Shirley Temple was arguably the most famous child star in Hollywood history
She died of natural causes at her California home surrounded by family and caregivers
She was a major box-office star during the Great Depression
She retired from acting in 1950 and later became a U.S. diplomat
Shirley Temple Black, who rose to fame as arguably the most popular child star in Hollywood history, died late Monday night, her publicist said.
She was 85.
Temple Black, who also enjoyed a long career as a diplomat, died of natural causes at her Woodside, California, home. She was surrounded by family and caregivers, a statement from Cheryl Kagan said.
She began acting at age 3 and became a massive box-office draw before turning 10, commanding a then-unheard of salary of $50,000 per movie.
Her first film of notice was in 1932 when she played in “War Babies,” part of the “Baby Burlesks” series of short films.
For about 18 years, she sang, tap-danced and acted her way into the hearts of millions. Her corkscrew curls were popular with little girls from the 1930s through the 1970s.
Her star shone brightest as a toddler, and 20th Century Fox cranked out a series of feature films with the adorable, talented little girl. Her hits included “Little Miss Marker” (1934), “Curly Top” (1935) and “The Littlest Rebel” (1935).
At the box office, she beat out the great adult stars of her day, such as Clark Gable and Bing Crosby. Her popularity spawned a large array of merchandizing items, such as dolls, hats and dresses.
She was the top box-office star four years in a row, from 1935 to 1938. Her career was at its peak as the country was suffering the effects of the Great Depression, and her films offered uplifting moments.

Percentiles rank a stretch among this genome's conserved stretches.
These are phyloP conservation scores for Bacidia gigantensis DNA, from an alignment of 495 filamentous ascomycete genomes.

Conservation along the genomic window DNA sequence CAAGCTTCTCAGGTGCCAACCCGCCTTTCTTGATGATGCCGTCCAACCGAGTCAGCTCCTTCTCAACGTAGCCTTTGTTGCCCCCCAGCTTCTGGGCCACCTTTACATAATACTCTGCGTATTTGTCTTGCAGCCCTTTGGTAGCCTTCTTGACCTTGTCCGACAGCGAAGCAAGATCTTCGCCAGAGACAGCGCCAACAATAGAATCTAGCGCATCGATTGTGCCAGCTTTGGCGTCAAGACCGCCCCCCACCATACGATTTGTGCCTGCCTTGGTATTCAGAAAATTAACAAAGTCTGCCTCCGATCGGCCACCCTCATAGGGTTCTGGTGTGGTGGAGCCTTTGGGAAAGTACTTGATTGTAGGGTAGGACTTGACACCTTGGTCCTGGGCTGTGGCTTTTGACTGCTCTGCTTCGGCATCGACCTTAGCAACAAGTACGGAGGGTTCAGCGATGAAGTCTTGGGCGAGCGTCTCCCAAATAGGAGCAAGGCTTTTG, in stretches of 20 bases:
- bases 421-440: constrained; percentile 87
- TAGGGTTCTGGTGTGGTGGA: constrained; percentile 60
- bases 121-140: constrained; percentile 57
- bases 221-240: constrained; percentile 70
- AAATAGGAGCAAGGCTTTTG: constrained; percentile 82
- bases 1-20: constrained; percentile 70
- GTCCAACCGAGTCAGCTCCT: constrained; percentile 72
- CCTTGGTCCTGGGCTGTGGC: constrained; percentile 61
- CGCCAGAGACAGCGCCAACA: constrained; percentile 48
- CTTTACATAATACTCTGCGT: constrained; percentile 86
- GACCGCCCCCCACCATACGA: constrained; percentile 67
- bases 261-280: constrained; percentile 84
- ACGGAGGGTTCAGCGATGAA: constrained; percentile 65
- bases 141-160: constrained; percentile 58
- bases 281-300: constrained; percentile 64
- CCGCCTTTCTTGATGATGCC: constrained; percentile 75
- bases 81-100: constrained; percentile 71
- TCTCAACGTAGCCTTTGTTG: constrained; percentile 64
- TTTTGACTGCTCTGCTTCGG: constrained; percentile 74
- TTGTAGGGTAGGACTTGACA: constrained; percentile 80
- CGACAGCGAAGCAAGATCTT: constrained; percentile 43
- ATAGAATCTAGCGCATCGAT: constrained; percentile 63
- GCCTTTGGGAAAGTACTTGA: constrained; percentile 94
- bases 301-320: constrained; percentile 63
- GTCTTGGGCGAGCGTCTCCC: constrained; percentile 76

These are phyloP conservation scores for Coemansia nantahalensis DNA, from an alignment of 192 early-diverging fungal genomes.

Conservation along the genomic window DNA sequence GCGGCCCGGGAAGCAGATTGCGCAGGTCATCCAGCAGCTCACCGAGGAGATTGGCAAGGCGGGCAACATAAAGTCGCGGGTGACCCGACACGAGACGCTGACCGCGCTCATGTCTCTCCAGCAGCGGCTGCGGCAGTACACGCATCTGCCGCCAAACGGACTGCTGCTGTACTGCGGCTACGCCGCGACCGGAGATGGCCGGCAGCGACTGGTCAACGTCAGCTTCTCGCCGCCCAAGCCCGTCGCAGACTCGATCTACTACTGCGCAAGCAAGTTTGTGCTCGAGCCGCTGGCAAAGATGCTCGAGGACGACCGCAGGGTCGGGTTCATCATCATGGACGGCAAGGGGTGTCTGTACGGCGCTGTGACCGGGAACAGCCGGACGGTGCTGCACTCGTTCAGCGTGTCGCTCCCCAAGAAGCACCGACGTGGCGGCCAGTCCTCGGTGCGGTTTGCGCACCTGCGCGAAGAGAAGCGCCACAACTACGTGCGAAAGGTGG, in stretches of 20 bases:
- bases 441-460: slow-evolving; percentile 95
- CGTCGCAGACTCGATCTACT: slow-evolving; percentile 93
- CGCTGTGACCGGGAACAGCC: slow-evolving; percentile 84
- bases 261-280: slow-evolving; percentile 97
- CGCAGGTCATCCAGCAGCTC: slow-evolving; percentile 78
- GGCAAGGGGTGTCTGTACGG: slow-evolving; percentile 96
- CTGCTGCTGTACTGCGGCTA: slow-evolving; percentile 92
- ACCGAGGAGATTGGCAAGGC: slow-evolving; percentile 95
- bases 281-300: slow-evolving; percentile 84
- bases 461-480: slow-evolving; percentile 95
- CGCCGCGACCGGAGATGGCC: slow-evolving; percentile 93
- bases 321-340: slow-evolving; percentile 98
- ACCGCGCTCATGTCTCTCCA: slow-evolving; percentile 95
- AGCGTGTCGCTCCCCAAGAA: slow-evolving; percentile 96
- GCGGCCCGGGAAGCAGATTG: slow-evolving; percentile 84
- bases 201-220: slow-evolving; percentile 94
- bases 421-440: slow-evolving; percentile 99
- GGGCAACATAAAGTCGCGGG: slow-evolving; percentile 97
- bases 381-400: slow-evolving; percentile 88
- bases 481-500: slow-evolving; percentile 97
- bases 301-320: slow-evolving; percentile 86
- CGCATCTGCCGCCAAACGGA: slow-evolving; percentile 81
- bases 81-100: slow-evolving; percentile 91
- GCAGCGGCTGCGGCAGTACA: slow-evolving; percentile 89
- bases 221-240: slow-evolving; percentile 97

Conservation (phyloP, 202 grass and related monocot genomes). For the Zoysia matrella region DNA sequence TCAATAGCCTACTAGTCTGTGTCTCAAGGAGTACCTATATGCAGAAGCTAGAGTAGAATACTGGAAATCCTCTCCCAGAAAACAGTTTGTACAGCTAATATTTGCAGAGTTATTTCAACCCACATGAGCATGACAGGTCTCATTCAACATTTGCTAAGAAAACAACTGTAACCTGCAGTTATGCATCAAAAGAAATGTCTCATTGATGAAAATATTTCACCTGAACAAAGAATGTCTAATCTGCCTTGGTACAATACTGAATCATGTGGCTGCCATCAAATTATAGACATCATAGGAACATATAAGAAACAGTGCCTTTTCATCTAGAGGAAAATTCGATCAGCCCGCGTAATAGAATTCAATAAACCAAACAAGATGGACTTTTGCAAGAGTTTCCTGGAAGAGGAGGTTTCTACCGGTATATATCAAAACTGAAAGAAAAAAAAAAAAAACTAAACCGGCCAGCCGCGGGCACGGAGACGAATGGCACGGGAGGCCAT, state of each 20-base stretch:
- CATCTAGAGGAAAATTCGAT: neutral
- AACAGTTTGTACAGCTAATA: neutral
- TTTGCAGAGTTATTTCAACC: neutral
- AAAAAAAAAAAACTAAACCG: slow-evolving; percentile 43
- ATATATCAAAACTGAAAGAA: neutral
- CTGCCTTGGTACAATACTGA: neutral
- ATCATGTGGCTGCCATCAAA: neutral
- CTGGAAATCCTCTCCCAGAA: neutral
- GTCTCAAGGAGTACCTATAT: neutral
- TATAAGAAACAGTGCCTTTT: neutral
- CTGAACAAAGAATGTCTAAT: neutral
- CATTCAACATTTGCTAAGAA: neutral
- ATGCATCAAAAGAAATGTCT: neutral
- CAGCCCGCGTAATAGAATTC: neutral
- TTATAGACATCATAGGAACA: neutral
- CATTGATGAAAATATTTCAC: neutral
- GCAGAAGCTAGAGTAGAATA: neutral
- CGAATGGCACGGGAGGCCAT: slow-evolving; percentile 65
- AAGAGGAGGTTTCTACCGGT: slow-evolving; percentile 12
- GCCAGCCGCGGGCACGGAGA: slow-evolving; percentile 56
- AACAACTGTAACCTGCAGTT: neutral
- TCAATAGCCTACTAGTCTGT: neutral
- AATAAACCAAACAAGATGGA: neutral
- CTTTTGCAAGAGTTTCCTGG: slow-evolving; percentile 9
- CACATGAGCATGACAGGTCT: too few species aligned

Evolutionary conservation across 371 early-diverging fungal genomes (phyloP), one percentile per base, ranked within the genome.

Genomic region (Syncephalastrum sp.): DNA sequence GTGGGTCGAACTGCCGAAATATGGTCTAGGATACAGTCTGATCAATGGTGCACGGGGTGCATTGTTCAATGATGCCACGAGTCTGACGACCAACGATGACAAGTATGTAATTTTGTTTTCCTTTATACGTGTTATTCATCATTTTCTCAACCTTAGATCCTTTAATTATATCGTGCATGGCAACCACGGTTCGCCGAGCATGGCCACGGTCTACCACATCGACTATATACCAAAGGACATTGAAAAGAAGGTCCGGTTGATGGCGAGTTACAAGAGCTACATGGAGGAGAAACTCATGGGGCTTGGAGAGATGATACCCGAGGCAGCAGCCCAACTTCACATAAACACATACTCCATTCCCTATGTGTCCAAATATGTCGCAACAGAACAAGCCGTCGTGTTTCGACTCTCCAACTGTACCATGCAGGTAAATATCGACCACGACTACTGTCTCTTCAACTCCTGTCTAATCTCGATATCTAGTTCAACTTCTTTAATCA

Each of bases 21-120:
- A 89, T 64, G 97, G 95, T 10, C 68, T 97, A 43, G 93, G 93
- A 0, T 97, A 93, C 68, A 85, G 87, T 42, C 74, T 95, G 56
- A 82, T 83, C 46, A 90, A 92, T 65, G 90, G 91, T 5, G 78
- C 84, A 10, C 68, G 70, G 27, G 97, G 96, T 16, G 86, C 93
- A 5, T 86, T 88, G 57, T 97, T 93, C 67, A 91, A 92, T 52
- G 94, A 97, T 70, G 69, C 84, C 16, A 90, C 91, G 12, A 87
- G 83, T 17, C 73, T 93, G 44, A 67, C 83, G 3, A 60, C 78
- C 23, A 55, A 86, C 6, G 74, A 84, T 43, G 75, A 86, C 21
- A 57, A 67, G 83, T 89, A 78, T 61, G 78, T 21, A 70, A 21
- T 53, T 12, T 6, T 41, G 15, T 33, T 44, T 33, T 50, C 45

But as she got older, the pace of movies slowed, and by 1939, her popularity was fading. She and 20th Century Fox terminated her contract early in 1940, just before she reached her teenage years.
She retired from filmmaking at 22 and married Charles Black, changing her last name from Temple to Temple Black.
But she did not fade from the public eye.
She embarked on a new career as a foreign diplomat: She served in the U.S. delegation to the United Nations from 1969 to 1974 was U.S. ambassador to Ghana from 1974 to 1976, and U.S. ambassador to Czechoslovakia from 1989 to 1992.
Former U.S. President George H.W. Bush, who appointed her to the Czechoslovakia post, said Tuesday that he and his wife “mourn the loss of an American icon.”
“She captured the affections of millions around the world by her endearing performances on the silver screen as a young girl, but I also admired Shirley for her selfless service to our country later in her life,” Bush said in a statement released by his spokesman. “In both roles, she truly lifted people up and earned not only a place in our hearts – but also our enduring respect.
“Barbara and I send our condolences to Shirley’s family and countless fans around the world.”
A statement from Temple Black’s family members said they “salute her for a life of remarkable achievements as an actor, as a diplomat, and most importantly as our beloved mother, grandmother, great-grandmother, and adored wife of fifty-five years of the late and much missed Charles Alden Black.”
She remained a cultural icon for decades after stepping down from the silver screen.
In 1958, she made a comeback as an entertainer, this time on television, in an hourlong show, “Shirley Temple’s Storybook.”
She later received two lifetime achievement awards for her performing career.
In 1972, Temple Black successfully battled breast cancer.
Funeral arrangements are pending. A remembrance guest book will be set up online at shirleytemple.com.
CNN’s Jo Shelley contributed to this report.